Well no, because on most production boats the SA/Displacement ratio is so low it would take SERIOUS mismanagement for them to be in danger of capsize.

To put this in perspective, we once sailed past almost an entire fleet in a production boat "regatta" with TWO reefs in our mainsail, (we really didn't need even one reef, but we weren't going far and I was lazy) while they were all under full sail. Which would suggest our SA/D was greater with 2 reefs in than theirs was under full sail.


Anyway, it's easy enough. Check out the breaking strain of the rigging on a production boat and compare it to half the displacement.


We could lift our entire boat, fully loaded, on one stay. I doubt if that's exceptional.
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Old 11-07-2016, 17:36   #133
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Re: Warning some may find this disturbing

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Absolutely a long way. A fuse is a completely different beast altogether. I am not sure why you would bring this into the discussion.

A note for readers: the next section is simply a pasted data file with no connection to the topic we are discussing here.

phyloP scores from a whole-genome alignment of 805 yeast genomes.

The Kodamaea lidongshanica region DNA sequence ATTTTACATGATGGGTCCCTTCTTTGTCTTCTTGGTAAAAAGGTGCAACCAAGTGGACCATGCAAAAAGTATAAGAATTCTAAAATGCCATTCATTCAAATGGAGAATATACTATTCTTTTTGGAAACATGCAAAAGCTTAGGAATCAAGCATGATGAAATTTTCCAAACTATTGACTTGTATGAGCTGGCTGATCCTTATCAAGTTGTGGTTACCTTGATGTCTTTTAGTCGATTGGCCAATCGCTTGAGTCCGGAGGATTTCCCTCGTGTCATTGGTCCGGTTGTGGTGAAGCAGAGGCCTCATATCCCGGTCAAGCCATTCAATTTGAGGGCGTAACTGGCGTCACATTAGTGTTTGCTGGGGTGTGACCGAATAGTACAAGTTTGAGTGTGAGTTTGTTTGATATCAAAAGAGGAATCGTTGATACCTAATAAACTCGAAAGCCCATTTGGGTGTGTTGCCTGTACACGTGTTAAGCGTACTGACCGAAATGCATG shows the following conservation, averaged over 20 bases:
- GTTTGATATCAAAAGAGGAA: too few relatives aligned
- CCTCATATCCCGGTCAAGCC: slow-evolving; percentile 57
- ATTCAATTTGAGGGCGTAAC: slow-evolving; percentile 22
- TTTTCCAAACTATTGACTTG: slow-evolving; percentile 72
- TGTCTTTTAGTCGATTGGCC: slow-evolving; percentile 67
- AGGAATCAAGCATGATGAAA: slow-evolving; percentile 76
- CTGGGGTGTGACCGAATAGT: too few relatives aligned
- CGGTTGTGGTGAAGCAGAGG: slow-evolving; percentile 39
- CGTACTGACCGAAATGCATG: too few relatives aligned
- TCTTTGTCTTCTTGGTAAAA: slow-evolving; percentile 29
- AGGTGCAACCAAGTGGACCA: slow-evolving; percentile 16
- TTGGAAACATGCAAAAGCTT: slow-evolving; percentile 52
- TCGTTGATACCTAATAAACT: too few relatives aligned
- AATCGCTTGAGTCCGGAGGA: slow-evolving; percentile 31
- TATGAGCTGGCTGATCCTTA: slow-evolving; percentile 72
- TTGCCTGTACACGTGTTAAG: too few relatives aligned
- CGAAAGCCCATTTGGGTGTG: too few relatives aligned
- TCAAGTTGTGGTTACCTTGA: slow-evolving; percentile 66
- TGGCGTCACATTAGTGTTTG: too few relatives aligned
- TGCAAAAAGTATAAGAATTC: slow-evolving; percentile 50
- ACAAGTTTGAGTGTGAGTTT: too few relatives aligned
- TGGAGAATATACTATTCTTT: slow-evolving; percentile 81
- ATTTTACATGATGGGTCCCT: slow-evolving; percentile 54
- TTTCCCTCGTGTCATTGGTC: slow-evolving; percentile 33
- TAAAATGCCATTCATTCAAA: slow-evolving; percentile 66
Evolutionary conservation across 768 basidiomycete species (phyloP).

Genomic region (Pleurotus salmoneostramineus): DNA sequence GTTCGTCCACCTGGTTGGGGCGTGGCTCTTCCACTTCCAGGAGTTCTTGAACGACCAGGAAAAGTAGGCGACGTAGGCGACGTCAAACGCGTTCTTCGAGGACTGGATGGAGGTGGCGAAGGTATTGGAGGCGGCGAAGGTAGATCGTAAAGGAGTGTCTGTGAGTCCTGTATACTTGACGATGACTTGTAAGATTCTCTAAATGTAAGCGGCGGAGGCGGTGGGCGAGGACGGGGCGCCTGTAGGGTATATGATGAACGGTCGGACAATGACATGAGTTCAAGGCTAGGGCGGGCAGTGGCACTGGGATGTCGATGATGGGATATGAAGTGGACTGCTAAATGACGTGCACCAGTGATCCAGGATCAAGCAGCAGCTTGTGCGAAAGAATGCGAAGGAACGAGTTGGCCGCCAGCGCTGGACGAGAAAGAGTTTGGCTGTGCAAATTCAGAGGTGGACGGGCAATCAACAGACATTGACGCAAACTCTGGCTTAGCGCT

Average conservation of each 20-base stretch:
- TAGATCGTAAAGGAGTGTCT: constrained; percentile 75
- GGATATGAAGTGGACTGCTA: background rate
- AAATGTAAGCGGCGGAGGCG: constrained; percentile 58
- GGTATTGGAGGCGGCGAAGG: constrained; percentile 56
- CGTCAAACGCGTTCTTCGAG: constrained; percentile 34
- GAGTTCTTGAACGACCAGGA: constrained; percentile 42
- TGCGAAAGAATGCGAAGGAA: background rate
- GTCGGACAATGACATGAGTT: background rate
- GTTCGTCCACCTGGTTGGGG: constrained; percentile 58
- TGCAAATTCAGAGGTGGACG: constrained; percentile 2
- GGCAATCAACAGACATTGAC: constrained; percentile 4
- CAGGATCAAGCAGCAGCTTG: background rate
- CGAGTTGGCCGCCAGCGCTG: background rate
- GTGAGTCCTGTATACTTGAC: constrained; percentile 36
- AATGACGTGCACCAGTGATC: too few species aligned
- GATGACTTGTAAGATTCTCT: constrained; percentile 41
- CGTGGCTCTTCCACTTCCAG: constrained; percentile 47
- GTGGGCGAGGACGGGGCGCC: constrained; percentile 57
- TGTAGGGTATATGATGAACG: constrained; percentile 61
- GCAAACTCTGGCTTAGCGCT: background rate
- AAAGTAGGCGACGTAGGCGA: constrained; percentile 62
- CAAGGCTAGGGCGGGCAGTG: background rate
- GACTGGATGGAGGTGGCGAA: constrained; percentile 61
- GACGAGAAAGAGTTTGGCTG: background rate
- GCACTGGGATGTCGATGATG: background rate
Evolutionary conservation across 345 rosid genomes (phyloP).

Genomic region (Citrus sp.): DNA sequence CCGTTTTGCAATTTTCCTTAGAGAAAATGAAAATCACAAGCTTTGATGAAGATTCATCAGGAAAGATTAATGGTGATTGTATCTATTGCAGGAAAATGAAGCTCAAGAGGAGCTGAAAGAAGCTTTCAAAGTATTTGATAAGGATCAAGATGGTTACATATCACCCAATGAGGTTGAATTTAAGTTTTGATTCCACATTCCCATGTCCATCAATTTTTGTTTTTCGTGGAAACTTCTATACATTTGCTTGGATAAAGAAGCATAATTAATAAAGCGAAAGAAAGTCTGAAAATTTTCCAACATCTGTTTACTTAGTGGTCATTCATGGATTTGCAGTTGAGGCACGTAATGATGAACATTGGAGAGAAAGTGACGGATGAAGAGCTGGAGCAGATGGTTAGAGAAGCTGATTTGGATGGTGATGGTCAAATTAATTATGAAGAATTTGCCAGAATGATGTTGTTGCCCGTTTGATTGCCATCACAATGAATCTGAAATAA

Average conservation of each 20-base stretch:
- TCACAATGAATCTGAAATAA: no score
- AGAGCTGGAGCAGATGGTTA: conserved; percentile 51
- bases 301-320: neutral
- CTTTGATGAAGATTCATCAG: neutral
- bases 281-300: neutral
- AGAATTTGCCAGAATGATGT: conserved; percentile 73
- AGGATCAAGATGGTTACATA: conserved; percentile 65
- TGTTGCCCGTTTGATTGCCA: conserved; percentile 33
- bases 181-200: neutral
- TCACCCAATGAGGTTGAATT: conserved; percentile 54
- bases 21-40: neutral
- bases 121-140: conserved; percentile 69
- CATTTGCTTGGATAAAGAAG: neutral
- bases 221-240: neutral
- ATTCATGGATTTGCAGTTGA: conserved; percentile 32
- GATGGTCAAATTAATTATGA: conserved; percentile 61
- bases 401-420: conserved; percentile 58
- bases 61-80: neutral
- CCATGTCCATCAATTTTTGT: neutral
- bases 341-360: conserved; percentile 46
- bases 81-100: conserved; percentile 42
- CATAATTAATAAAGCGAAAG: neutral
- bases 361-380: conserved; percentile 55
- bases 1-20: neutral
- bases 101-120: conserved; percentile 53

.
Umm, have you read the last two pages? Your comment straight after that looks in support of that design requirement. Apologies if it wasn't.

These boats do not have their rigs designed as a fuse. It's as simple as that.
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Old 11-07-2016, 17:41   #134
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Re: Warning some may find this disturbing

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Originally Posted by Factor View Post
Dont sail them properly and cats can go over, park them at a mooring and the right wind can send them over, dont sail monos properly and they can sink or do a 360 degree spin etc etc.

How about we all settle down and accept the realities that seamanship must be in the seaman, not the boat. I get why Seaslug is concerned - he sails a boat that will in fact capsize at a whim. It is right that he is concerned given his knowledge is limited to an overgrown hobie. (great boat the Seawind 24 - just not a stable cruising platform). Those with more varied experience know that the sea demands respect still, but perhaps not the paranoia that un educated folk might have.
Amen. Thanks for that.
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Old 11-07-2016, 17:43   #135
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Re: Warning some may find this disturbing

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These boats do not have their rigs designed as a fuse. It's as simple as that.
Nobody made this claim.